Holiday Ale Cured Ham

Makes: 1.75 gallons of brine/cure

Brine/Wet Cure Ingredients:
2 qt water
2 1/2 cups sugar, dark brown
2 cups kosher salt
1 1/2 cups wildflower honey
1/2 cup blackstrap molasses
2 tbsp pink salt*
30 each cloves, whole
9 each bay leaves
6 each cinnamon sticks
2 each star anise pods
4 lb. ice cubes
72 oz Deschutes Jubelale Festive Winter Ale or other Winter Warmer, cold
18–23 lb. pork, hind leg, skin on (special order from your butcher)

* Pink salt is available at savoryspiceshop.com or other online spice companies

Brine/Wet Cure Directions:
In order to fully cure the hind leg, the meat needs to be submerged for at least 14 days, approximately one day for every two pounds. Make sure there is space in a refrigerator or a kegerator that can be held at 40°F or below. Even with the curing salt (sodium nitrite), the meat can spoil if not kept cold.

In a large stock pot, combine the water, brown sugar, salt, honey, molasses, pink salt (sometimes called curing salt), cloves, bay leaves, cinnamon sticks and star anise. Bring to a simmer over high heat for 10 minutes to dissolve the sugar/salt and to infuse the flavors into the brine. Turn off the heat and let the brine cool for 10 minutes. Do not strain the brine.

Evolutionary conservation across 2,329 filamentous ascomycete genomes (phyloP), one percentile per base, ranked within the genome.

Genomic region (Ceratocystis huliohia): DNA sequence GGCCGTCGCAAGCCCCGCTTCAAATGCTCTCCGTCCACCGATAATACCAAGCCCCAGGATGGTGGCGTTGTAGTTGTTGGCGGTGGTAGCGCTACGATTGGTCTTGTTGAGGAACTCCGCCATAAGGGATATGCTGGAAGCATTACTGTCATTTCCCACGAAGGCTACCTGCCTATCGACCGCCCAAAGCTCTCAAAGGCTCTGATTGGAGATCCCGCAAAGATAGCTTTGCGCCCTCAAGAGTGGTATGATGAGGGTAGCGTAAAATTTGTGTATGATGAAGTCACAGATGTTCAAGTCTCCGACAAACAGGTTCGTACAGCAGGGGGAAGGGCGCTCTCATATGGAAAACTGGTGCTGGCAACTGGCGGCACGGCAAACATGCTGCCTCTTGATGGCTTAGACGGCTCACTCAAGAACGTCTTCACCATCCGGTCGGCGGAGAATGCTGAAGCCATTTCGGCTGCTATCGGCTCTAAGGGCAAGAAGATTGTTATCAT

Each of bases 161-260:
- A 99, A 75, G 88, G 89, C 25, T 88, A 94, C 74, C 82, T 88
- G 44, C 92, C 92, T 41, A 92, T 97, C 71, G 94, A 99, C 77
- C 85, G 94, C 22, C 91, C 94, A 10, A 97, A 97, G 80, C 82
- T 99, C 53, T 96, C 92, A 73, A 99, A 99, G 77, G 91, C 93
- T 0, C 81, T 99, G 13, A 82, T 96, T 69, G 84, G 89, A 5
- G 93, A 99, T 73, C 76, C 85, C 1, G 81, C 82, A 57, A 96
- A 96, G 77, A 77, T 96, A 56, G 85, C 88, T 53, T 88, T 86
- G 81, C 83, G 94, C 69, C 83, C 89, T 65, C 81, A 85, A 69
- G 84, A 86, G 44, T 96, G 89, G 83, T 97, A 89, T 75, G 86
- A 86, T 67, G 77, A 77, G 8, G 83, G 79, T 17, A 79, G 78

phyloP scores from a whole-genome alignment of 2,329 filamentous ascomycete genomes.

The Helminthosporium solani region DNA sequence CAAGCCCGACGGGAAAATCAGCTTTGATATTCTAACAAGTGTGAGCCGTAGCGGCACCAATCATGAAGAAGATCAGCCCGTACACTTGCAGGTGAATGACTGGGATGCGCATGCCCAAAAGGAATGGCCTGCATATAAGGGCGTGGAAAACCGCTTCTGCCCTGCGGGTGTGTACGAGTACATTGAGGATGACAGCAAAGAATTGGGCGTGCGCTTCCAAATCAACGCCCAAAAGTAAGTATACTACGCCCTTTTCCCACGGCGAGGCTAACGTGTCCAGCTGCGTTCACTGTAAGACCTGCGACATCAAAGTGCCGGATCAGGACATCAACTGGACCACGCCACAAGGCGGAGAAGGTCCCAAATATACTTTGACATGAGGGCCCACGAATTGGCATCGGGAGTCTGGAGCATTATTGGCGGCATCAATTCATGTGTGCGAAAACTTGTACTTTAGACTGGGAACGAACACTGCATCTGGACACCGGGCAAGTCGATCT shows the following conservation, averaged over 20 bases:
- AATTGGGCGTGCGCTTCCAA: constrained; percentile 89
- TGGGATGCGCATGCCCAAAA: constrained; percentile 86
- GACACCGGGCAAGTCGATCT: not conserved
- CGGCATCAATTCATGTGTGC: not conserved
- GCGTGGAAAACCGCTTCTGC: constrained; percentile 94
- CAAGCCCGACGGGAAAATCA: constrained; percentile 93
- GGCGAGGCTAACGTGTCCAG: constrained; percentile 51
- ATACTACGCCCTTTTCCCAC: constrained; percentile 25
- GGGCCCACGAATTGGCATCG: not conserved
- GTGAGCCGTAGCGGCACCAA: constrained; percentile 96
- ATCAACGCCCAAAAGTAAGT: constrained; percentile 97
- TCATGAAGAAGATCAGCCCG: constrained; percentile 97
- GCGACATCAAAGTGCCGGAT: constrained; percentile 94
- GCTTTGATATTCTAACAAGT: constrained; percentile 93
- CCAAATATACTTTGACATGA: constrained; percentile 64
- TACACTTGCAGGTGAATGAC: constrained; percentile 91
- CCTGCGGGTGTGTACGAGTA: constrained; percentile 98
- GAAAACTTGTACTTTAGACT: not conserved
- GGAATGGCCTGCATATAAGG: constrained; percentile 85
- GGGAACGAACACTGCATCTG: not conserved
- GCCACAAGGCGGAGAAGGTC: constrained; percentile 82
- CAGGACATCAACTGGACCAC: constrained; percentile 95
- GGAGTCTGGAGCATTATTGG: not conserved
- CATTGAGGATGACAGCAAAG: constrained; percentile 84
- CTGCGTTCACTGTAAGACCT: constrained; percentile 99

If using a large stock pot or homebrew kettle to brine the pork leg in, add the ice and cold Winter Warmer Ale to the slightly cooled liquid. Stir well to combine the ingredients, and cool the mixture down to at least 40°F. Make sure there is enough room for the pork leg to be fully submerged, taking care that water displacement does not overflow the pot (this shouldn’t be a problem with a 10-gallon brew pot). Cover with a lid and place into the refrigerator or kegerator undisturbed for 14 days. Once every few days, turn the pork leg around to make sure it has full contact with the brine/cure. It will take this long to infuse the brine deep into the meat, all the way to the bone.